How to Turn Annual Poppies into Perennials

Submitted a year ago
Created by
Henry Homeyer

Well, not really. But if you follow my hints, you can have those annual poppies (which, by definition, die after blooming) come back next year - and every year. It’s easy, really.

                                                    Annual poppy

Annual poppies produce huge numbers of tiny black seeds. The seed pods are quite handsome, and look good in the garden well after blooming. The pods have holes, and when the stems fall over, seeds fall out and are distributed on the soil.

                                       I'll let the seed pods ripen before picking them

If you want poppies next year, you need to have a soil surface that is receptive to the seeds. That means, if you mulch, you need to remove the mulch around the poppies so that the seeds can land on soil, not mulch. Afterwards you can replace the mulch, but only a thin layer, say an inch or so.  

                                            These seed pods are ready for picking.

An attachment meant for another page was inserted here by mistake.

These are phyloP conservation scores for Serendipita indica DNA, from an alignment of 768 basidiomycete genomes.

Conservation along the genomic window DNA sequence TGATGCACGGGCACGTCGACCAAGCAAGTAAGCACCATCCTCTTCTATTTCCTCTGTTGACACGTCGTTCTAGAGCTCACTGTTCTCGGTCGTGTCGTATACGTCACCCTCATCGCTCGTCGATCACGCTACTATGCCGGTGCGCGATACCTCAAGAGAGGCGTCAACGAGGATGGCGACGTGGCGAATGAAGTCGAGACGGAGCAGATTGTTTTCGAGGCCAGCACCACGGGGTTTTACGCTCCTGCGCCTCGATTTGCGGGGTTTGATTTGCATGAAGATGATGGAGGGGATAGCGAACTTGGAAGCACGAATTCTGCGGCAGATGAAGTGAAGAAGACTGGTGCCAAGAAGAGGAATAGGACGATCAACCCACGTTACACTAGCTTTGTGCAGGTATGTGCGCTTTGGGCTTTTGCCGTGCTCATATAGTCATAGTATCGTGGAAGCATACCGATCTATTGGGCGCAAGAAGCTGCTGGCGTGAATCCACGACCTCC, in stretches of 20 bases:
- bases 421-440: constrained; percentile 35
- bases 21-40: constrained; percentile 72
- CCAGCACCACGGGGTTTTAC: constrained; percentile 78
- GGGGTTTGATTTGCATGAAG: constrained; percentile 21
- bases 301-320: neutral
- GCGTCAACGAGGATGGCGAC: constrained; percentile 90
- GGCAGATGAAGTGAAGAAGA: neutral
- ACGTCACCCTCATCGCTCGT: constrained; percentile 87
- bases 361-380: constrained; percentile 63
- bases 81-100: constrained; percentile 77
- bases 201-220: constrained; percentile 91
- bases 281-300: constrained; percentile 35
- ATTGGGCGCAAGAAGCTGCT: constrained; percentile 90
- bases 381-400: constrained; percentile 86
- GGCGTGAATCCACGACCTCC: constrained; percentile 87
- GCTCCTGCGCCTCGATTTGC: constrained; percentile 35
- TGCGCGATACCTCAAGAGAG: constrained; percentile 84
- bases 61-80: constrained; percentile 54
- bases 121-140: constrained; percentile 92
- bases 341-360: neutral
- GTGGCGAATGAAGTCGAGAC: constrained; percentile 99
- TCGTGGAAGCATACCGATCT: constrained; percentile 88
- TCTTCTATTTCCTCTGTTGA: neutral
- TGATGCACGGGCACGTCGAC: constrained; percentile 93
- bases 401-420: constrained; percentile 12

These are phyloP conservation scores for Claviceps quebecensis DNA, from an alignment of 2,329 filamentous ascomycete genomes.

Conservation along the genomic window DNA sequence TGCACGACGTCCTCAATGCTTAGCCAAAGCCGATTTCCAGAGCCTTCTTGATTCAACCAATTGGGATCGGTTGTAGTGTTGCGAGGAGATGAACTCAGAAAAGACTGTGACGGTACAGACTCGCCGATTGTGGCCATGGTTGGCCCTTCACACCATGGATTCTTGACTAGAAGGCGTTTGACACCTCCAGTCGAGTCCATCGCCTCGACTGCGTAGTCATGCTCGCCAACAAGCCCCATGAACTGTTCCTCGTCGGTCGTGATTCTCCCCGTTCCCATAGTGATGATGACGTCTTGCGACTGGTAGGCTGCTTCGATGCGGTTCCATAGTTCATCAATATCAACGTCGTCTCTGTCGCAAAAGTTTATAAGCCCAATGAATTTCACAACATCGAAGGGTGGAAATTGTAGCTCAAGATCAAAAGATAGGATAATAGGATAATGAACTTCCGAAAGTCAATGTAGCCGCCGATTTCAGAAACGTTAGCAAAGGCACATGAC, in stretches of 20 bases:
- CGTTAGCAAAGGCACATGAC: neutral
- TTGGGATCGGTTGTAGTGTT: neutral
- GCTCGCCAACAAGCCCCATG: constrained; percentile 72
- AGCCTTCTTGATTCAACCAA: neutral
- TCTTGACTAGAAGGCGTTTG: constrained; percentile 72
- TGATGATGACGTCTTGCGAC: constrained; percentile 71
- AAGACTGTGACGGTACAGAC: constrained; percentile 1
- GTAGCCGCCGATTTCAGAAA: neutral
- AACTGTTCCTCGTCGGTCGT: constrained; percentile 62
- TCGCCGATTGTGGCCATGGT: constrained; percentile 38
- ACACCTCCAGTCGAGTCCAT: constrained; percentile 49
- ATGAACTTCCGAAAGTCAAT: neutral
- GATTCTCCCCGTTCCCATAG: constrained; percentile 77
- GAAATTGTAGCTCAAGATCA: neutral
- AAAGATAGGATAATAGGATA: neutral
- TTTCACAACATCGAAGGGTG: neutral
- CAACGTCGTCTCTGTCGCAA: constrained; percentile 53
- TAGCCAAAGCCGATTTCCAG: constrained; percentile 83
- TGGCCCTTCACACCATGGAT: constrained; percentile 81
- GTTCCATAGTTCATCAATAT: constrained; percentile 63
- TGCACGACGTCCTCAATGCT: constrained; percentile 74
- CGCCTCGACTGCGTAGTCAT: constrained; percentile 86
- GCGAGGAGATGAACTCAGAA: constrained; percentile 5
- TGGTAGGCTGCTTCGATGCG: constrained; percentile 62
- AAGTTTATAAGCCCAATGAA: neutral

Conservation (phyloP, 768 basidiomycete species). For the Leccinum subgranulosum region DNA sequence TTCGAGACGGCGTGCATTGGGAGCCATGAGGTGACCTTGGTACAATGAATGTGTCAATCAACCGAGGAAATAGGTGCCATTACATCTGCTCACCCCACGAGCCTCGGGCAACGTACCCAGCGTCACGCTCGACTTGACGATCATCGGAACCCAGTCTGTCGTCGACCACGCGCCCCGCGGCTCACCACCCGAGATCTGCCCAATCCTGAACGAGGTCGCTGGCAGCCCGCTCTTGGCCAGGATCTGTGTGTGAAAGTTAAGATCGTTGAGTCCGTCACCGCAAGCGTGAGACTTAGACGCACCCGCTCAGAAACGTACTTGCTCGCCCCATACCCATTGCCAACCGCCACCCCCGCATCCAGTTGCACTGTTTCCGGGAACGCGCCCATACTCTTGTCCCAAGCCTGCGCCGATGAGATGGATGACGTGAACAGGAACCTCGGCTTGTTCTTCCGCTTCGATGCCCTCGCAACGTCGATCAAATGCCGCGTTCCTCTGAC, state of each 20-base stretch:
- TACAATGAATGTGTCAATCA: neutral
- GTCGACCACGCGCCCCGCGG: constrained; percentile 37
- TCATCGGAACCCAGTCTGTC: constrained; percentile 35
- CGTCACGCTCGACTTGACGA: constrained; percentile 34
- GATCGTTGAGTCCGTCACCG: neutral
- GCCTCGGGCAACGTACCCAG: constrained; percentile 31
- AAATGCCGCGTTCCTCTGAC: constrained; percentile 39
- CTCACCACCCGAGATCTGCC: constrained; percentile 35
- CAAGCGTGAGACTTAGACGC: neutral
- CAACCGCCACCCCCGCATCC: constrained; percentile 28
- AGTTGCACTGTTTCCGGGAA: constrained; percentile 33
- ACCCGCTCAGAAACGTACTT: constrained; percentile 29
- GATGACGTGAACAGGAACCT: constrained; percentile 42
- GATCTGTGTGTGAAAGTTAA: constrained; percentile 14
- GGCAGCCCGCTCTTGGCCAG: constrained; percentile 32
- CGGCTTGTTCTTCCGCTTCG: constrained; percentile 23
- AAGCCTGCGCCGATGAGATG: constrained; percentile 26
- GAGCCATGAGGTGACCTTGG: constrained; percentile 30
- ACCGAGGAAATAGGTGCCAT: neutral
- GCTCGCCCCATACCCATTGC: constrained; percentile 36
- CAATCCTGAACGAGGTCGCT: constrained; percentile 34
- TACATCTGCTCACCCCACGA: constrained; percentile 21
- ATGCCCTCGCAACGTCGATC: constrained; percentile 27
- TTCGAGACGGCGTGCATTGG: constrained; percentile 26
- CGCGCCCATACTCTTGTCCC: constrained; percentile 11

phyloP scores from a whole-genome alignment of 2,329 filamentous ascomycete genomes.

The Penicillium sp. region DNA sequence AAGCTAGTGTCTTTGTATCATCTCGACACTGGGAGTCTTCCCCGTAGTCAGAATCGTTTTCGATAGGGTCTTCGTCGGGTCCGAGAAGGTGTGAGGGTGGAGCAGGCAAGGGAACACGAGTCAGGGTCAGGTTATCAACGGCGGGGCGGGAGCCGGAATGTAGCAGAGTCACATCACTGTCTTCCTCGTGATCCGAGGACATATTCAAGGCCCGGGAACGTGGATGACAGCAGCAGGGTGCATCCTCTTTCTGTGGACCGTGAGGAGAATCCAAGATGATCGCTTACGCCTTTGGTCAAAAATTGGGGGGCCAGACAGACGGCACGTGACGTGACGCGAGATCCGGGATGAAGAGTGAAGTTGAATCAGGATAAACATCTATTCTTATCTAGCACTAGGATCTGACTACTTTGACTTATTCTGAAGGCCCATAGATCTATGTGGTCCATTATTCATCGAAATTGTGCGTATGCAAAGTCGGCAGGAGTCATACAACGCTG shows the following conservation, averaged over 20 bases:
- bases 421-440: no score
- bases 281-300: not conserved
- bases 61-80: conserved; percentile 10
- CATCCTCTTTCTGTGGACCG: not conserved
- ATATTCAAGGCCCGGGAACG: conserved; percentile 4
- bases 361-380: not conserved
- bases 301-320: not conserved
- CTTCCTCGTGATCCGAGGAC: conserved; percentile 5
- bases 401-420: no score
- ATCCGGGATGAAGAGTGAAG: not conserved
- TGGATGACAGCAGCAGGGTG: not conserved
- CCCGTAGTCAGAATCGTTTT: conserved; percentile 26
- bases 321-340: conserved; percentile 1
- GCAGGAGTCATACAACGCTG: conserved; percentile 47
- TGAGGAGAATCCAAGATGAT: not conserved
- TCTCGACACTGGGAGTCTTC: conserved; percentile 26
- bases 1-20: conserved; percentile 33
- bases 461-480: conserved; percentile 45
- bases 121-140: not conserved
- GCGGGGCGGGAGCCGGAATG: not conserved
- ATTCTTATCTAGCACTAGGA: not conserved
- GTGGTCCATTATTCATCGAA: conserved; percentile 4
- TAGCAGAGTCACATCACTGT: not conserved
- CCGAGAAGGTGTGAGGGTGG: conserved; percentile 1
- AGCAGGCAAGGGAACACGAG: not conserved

Another solution is to pick the dry, brown pods and put seeds in an envelope to sprinkle on the soil at the end of the growing season, or in the spring. I like this method, and often sprinkle seeds on the snow over a bed where I want poppies. The sun heats the dark seeds, they melt through the snow, and a few of the hundreds I sprinkle land in a crevice in the soil, just waiting for spring. It helps me get through mud season.

                             My favorite annual poppy comes back every year in my vegetable garden

Sometimes I have dozens of annual poppies along my front walkway, other years just a few. But they are always a joy.

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